Know Your Patron

  • The patron will not usually ask for what they actually want/need (i.e., the customer is never right.) You need to nail the reference interview. The first question I always ask is “are you asking for someone else, or yourself?” Then I try to find out what they need the information for. So, someone comes in and asks where we keep the dog books. I could just tell them 636.7, or I could investigate more. Maybe they're looking for books on puppy training or different breeds – or maybe they're looking for a memoir about a guy who drove across the country with his dog that they saw on the Today show. If they are looking for a specific book, don't assume they have the title or author right. I always check first in Amazon, Ingram, or even Wikipedia to verify what it is first, then search my catalog.
  • Keep in mind the types of questions that you can't answer (legal, medical) , and do not provide any more information than referrals to the proper professionals to answer those questions.

Know When to Teach and When to Do

  • Know when to take the opportunity to teach someone how to do something, and when to just do it for them. If you have a parent with a child, and the parent is asking all the questions for the child, try to speak directly to the child. Make eye contact. Show them how you are searching the catalog, and then how to find something in the stacks. If you have a person who needs a certain tax form but has never used a computer you should ask them – do you want me to show you how to do it, or would you like me to just print it for you? If you, and the patron, have the time it can be a great opportunity to teach someone a new, useful skill – or you can make their day by having what they need in their hand in just a minute!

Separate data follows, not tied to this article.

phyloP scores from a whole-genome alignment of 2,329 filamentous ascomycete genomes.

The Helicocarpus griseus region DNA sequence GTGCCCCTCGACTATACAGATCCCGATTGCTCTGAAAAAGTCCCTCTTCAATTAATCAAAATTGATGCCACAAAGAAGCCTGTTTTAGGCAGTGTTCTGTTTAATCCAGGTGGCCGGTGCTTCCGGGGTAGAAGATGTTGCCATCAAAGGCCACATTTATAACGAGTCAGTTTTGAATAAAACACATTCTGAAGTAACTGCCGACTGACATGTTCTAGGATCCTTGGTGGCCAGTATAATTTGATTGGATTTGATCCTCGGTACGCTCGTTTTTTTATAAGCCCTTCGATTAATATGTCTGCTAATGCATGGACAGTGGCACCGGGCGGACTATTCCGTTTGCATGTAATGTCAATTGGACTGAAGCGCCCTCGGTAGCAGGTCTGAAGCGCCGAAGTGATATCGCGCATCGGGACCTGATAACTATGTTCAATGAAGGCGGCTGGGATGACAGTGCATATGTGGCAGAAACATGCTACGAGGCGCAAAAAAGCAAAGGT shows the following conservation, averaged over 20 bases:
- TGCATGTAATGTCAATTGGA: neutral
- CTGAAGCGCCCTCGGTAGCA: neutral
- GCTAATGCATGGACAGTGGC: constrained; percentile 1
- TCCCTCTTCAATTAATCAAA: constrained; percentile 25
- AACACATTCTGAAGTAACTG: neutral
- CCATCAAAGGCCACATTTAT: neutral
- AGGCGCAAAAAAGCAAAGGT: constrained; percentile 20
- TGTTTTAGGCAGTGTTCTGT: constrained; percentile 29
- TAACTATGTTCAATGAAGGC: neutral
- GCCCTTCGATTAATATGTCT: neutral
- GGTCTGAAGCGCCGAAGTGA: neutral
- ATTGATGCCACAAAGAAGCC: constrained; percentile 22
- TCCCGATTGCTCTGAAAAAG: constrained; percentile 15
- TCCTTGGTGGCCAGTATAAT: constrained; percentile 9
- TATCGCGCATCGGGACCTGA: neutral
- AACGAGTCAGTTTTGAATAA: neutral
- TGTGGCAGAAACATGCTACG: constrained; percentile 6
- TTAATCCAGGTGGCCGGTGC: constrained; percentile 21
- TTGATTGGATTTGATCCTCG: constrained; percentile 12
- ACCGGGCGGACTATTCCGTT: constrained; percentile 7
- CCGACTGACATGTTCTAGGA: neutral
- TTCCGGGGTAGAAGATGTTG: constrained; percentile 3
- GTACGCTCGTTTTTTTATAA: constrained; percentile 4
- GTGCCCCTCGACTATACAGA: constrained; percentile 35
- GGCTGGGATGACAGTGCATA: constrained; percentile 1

Know Your Technology

  • You had better be able to clear a paper jam and change the toner, but you should also how to clear the printer queue, where to find the wifi printer's IP and then what to do with it. Know how to download ebooks through whatever system your library uses, but don't feel like you have to know how to use every different mobile device. Use social media to promote your library and reach out to patrons. Know how to use your projector, A/V equipment, fax machine, scanner, video game consoles, etc. 

Additional Tips

  • Read the local news. Know what's going on in the town and state.

  • Be prepared for constant interruptions – plan your work in short chunks, and keep lists. I find that reading book reviews, ordering books, and working on fliers are good tasks to do at the reference desk.

  • Project confidence – you don't have to know all the answers, you just have to be willing to look for them!

  • Respect your patrons and their right to privacy. Tempting as it may be, do not post hilarious stories about your weird patrons on social media. Don't gossip about them to your coworkers. Your patrons should be able to count on confidentiality.

  • Learn how to disengage from overly chatty patrons. Have a plan for getting away from that patron who treats you like a bartender/therapist - “It's been nice seeing you, Sally, but I've got to get these papers over to the director!”

Tina McEvoy is the Assistant Director at the Lawrence Library in Pepperell, MA. She started her career as a periodicals acquisitions assistant, and then she caught a lucky break when she was offered one shift a week at the reference desk!